Maybe Patrick should do the same as well. He consistently has trouble performing his planned elements. However, Jeremy Abbott gets heavily criticized for the same thing. Of course, Abbott can't land beautiful quads the way Chan can now.
Fan #1: "Hey, what's going on, I though the other guy skated better."
Fan #2: "No, see, it's right here in the protocols. The first place guy got a 1.4 GOE points for his triple flip and 8.75 for choreography.
Fan #1: "Well, I still thought the other guy was better."
Fan #2 (patiently): No, the second place guy only got 0.14 GOE on his triple loop and 8.25 for P&E. Now do you understand?"
The two fans go their separate ways. Fan #1 thinks fan #2 is being deliberately obtuse in pretending not to understand what "I think the other guy skated better" means.
The second fan thinks it is the first fan who is being stubborn, pretending not to know what 2+2 - 4 means.
(By the way, the exchange between Bluebonnet and me on this thread is not of this type. I thought Chan skated eh?, Bluebonnet thought he skated great, apart from the jump errors. That's cool. No harm, no foul.)
So, as I said before, keep the ilusions, Patrick was the real winner, and it was a really incredible and beautiful victory, as most of the times he wins! No cheating at all!
Chan was given the title because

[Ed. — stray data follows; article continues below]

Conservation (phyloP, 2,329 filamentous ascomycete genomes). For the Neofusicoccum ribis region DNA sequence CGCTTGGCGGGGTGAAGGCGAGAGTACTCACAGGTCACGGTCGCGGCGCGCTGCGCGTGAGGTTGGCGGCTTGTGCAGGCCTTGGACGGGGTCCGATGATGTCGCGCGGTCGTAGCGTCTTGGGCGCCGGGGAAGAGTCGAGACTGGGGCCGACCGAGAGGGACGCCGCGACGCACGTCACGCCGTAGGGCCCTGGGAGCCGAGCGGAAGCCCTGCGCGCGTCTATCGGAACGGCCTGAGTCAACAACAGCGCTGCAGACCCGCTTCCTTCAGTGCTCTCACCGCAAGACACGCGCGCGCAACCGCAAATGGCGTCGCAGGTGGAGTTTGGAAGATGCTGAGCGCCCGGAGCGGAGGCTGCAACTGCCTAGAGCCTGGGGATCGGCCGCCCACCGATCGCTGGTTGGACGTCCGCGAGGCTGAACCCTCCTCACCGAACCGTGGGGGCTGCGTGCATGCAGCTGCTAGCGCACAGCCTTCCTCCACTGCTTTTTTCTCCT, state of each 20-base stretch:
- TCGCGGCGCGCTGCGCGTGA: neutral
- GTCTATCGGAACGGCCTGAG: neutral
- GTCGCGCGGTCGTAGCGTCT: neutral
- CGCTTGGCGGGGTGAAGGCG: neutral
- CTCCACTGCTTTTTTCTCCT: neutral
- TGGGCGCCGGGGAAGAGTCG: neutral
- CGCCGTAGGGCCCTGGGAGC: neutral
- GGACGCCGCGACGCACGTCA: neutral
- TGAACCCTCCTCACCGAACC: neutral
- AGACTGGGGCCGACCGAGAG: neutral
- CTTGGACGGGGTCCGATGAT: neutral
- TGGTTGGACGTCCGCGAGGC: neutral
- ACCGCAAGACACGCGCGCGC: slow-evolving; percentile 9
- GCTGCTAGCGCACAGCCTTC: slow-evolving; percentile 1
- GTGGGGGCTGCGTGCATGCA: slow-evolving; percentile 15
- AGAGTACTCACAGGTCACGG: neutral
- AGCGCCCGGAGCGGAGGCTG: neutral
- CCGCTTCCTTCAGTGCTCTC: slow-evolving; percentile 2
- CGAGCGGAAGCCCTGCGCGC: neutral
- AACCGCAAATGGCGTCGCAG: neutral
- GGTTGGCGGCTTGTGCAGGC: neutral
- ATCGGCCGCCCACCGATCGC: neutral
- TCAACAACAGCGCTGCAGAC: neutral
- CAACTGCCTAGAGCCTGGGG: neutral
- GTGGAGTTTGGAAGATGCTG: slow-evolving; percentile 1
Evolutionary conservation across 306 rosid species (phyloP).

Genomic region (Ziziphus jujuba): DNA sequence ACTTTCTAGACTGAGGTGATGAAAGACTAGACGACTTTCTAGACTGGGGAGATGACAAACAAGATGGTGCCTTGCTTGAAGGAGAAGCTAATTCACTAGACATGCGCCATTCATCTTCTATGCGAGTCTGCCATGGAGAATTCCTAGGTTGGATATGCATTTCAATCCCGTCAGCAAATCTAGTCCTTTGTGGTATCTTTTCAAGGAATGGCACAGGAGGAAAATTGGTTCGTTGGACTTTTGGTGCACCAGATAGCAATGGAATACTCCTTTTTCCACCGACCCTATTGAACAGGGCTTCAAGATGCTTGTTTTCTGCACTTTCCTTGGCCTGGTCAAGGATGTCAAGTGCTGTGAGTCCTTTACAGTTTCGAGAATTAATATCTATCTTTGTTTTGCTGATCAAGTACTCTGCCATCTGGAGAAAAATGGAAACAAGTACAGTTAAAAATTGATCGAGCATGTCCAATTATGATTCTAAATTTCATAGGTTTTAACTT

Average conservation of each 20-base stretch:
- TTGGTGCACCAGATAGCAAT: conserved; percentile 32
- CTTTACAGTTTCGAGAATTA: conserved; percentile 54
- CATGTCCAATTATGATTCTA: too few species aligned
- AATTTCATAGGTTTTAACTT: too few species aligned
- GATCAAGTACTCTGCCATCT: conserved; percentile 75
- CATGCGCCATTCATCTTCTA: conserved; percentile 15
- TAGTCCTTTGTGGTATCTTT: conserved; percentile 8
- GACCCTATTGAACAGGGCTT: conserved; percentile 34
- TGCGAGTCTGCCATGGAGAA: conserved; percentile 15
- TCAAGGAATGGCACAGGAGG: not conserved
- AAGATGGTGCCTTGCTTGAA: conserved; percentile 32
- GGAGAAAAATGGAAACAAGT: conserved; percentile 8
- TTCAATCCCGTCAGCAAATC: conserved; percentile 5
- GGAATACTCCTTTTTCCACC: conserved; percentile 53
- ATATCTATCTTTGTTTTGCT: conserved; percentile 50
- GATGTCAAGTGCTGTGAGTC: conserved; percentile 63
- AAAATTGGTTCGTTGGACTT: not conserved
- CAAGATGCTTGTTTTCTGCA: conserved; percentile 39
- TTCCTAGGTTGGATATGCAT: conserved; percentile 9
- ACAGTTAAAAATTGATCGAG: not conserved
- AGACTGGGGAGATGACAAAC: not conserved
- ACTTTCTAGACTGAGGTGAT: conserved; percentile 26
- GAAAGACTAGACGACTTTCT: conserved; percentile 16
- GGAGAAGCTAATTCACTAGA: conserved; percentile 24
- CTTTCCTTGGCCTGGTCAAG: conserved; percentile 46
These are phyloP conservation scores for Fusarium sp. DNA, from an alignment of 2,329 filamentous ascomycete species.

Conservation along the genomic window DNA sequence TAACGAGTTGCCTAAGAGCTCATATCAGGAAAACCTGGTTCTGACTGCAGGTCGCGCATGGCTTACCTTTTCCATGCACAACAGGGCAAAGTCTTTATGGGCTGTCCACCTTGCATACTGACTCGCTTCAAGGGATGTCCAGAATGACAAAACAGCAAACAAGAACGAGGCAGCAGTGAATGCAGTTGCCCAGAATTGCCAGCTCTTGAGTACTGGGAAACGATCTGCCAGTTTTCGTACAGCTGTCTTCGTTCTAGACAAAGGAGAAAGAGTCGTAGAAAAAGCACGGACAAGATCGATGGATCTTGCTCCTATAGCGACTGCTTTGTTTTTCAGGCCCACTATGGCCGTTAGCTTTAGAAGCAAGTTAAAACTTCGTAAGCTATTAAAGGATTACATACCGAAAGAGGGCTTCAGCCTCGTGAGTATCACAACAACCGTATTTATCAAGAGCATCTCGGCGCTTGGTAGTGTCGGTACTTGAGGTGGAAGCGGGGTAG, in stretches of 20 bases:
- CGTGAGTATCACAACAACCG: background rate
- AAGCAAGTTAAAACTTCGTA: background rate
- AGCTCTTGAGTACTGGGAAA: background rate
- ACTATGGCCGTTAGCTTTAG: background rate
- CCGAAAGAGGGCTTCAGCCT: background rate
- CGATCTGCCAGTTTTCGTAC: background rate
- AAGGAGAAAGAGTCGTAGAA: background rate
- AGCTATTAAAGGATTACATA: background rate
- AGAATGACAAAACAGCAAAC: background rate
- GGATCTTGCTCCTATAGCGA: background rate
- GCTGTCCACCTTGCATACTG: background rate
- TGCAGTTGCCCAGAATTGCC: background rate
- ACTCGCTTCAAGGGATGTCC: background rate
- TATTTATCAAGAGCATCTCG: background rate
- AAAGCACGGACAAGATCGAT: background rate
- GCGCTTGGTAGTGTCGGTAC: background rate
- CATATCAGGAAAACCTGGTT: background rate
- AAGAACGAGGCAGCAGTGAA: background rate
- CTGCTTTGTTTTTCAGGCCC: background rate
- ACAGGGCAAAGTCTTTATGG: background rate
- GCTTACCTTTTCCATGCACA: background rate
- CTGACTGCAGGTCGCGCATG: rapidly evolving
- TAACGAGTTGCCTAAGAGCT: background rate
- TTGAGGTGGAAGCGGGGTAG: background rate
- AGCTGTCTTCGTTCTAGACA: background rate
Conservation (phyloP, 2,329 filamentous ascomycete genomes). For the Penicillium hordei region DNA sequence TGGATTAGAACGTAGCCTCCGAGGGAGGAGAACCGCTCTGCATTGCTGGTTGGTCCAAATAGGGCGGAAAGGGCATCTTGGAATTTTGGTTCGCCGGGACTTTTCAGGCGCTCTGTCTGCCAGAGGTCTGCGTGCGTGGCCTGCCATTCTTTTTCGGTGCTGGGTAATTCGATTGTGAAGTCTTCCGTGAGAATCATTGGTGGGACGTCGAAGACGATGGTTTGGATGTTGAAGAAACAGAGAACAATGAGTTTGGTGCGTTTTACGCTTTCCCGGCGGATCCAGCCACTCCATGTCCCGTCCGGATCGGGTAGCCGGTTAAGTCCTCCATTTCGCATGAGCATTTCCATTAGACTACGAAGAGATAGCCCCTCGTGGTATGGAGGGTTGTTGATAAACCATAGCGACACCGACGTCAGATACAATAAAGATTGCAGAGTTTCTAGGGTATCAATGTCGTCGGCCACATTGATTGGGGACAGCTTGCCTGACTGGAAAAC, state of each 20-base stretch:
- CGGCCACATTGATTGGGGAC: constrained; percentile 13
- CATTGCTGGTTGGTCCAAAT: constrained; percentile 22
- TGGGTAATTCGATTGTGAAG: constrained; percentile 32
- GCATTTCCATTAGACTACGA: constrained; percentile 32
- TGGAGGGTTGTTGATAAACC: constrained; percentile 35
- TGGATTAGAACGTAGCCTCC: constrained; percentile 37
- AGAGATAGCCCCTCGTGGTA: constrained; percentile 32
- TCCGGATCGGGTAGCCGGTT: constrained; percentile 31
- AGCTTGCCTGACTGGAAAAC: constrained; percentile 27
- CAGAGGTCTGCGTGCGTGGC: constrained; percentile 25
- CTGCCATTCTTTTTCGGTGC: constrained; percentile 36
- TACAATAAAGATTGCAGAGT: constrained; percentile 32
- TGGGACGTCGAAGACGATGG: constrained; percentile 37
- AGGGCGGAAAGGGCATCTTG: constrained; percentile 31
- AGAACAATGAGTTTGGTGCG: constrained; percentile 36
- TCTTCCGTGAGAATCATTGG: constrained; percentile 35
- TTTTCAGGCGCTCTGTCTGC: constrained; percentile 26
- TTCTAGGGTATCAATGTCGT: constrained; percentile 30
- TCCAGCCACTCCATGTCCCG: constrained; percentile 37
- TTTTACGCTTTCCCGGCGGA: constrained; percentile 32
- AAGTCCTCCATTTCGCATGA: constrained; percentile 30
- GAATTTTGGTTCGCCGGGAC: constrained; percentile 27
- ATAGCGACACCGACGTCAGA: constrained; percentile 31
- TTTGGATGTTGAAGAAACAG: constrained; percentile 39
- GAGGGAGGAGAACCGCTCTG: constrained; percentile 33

(1) it was in Canada
(2) some judges wanted to activate the jinx to miss the Olympic gold medal
(3) they didn't want to make Denis Ten the Olympic favorite (even for a medal)
I actually set my heart before the worlds and rooted for Chan to fall down the podium. I'd be very very happy if he did. Why? Because I want him to find a real coach. Sorry, Chan fans. But the numbers which I largely agree with said he won. Oh, well, what can you say? He won. Damn!
Patrick got full base value of 11.00 for his unsuccessful attempt at a 3F+1Lo+3S combination. He lost only 1.30 in GOE for a whopping 9.70 points net. (I know, I know -- he got in the rotations).
He got base value of 6.60 for an under-rotated triple Axel with a fall, and he got a base value of 6.00 for a fall on a triple Lutz. Even after UR penalty, maximum negative GOE, and fall penalties, he still netted 5.50 points for the two. (I know, I know -- he rotated the Lutz before falling and he got at least most of the way around on the Axel before falling.)
That is a lot of points for failed tricks that did nothing but mar the program. (But according the IJS, they didn't mar the program much -- just a couple of points in overall PCS.)
(Again, I am not faulting Patrick -- he didn't fall on purpose, and he didn't design the CoP.)
As for the argument that Patrick deserved to win because everybody knows his skating skills are superior to Dennis Ten's -- no, I don't buy that at all. I don't care if you are Superman, you still have to deliver the goods when your name is called.
It is the rules (and their application) that I am finding fault with, not Patrick.
Just because the rules apply to everyone, that does not make them good rules.
Last edited by Mathman; 03-28-2013 at 12:36 PM.
The door was opened and no one went through it.
The Japanese team appeared decimated and skated very poorly for whatever reason. It was sad to see . I was looking forward to a wonderful men's event and didnt get it.
Ten was consistent in both programs and his PCS shouldnt really have jumped so much. It seemed that the judges gifted him the higher PCS to award the free skate to him and to make a point to Chan.
The quality of Skating between Patrick and Denis is night and day in Patricks favour.